An Ethic of Mutual Respect
240 pages, 6 x 9
5 figures and 1 map
Release Date:01 Jul 2013
Release Date:10 Oct 2012
Release Date:01 Oct 2012

An Ethic of Mutual Respect

The Covenant Chain and Aboriginal-Crown Relations

UBC Press

Over the course of a century, until the late 1700s, the British Crown, the Iroquois, and other Aboriginal groups of eastern North America developed a system of alliances and treaties that came to be known collectively as the Covenant Chain.

In An Ethic of Mutual Respect, Bruce Morito offers a philosophical interrogation of the predominant current reading of the historical record regarding the Covenant Chain. Through this fresh perspective, he overturns assumptions about early First Nations--Crown relationships and demonstrates the relevance of the Covenant Chain to the current relationship. By examining the forms of expression contained in colonial documents, the Record of Indian Affairs, and related materials, Morito locates the values and moral commitments that underpinned the parties’ strategies for negotiation and reconciliation. What becomes apparent is that these interactions developed an ethic of mutually recognized respect that was coherent and neither culturally nor historically bound. This ethic, Morito argues, remains relevant to current debates over Aboriginal and treaty rights as they pertain to the British Crown tradition. Real change is possible if the focus can be shifted from piecemeal legal and political disputes to the development of an intercultural ethic based on trust, respect, and solidarity.

This book will appeal to anyone interested in Native American studies, philosophy, ethics, politics, law, and history.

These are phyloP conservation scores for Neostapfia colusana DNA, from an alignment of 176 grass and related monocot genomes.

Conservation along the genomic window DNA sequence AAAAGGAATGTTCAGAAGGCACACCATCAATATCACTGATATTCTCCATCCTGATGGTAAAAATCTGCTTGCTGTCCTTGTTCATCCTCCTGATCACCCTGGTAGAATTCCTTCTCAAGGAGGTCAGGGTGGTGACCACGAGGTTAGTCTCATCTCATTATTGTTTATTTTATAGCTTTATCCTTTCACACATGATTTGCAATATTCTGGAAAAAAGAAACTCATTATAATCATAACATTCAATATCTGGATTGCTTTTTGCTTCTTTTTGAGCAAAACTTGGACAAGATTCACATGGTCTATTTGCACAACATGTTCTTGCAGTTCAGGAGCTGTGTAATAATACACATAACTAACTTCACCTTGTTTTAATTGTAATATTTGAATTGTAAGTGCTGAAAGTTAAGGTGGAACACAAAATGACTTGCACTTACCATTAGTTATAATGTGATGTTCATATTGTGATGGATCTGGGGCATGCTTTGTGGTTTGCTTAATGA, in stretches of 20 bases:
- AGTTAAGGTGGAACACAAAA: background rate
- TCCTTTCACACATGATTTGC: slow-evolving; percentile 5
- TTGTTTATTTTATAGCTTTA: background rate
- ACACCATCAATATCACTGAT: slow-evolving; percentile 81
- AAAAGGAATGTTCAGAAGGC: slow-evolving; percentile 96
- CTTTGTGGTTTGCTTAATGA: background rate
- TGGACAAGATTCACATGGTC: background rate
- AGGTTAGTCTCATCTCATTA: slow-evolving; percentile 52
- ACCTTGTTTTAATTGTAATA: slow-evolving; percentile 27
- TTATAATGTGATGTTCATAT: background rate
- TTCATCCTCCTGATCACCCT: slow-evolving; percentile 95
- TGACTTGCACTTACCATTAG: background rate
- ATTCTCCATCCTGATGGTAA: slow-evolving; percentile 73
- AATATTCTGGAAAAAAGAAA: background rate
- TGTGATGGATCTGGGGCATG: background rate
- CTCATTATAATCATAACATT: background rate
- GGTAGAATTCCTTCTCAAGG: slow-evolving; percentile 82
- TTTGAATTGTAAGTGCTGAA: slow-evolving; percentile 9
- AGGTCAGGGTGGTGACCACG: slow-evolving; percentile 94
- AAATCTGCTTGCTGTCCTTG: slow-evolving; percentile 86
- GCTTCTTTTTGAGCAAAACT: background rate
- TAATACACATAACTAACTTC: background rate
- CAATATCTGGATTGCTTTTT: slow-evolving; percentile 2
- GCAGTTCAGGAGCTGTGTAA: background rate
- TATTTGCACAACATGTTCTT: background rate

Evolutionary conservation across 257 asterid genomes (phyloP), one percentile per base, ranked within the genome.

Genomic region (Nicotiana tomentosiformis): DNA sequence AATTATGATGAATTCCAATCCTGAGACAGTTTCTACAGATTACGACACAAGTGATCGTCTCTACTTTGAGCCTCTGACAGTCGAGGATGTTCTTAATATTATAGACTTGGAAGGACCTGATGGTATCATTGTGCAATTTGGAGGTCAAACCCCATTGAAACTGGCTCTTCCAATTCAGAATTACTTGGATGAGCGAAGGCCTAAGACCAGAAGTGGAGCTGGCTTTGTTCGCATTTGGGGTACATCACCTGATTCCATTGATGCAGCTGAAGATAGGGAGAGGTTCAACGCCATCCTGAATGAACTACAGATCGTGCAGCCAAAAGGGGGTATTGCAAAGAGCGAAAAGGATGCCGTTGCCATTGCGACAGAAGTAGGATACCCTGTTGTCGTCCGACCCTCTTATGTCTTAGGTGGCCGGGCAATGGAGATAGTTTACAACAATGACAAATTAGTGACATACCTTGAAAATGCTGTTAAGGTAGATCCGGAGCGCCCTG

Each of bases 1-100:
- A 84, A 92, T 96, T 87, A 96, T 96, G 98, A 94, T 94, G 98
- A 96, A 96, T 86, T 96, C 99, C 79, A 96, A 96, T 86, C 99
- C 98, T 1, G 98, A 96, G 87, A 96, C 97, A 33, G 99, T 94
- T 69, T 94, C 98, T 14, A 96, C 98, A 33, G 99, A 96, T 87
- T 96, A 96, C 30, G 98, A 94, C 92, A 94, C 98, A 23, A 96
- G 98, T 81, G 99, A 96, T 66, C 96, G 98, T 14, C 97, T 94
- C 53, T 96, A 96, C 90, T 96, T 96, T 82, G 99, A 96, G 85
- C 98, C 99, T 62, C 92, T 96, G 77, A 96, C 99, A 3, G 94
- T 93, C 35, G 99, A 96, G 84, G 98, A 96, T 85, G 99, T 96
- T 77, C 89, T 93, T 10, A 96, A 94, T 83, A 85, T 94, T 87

Bruce Morito gives vibrant voice to an important yet long-ignored topic. He makes a compelling argument for the existence of the Covenant Chain’s moral framework, using historical evidence to inform present-day indigenous–settler relations. This is an engaging and original book. Douglas Sanderson, Faculty of Law, University of Toronto
In An Ethic of Mutual Respect, Bruce Morito demonstrates how the Covenant Chain underlies a vital relationship in the history of Canada ... This book has the potential to correct historical injustice while paving the way for new relationship building. It is of significant importance to anyone who wants to understand the true nature of European-Indian interactions, treaty relationships, and the meaning of treaties. Lorraine Mayer, Native Studies, Brandon University
Bruce Morito is a professor of philosophy in the Faculty of Humanities and Social Sciences at Athabasca University.



1 The Historical Context

2 Structure and Function of the Covenant Chain Treaty Relationship

3 Reputation and the Role of Key Agents

4 The Transcultural, Transhistorical Ethic of the Covenant Chain


Notes; Bibliography; Index

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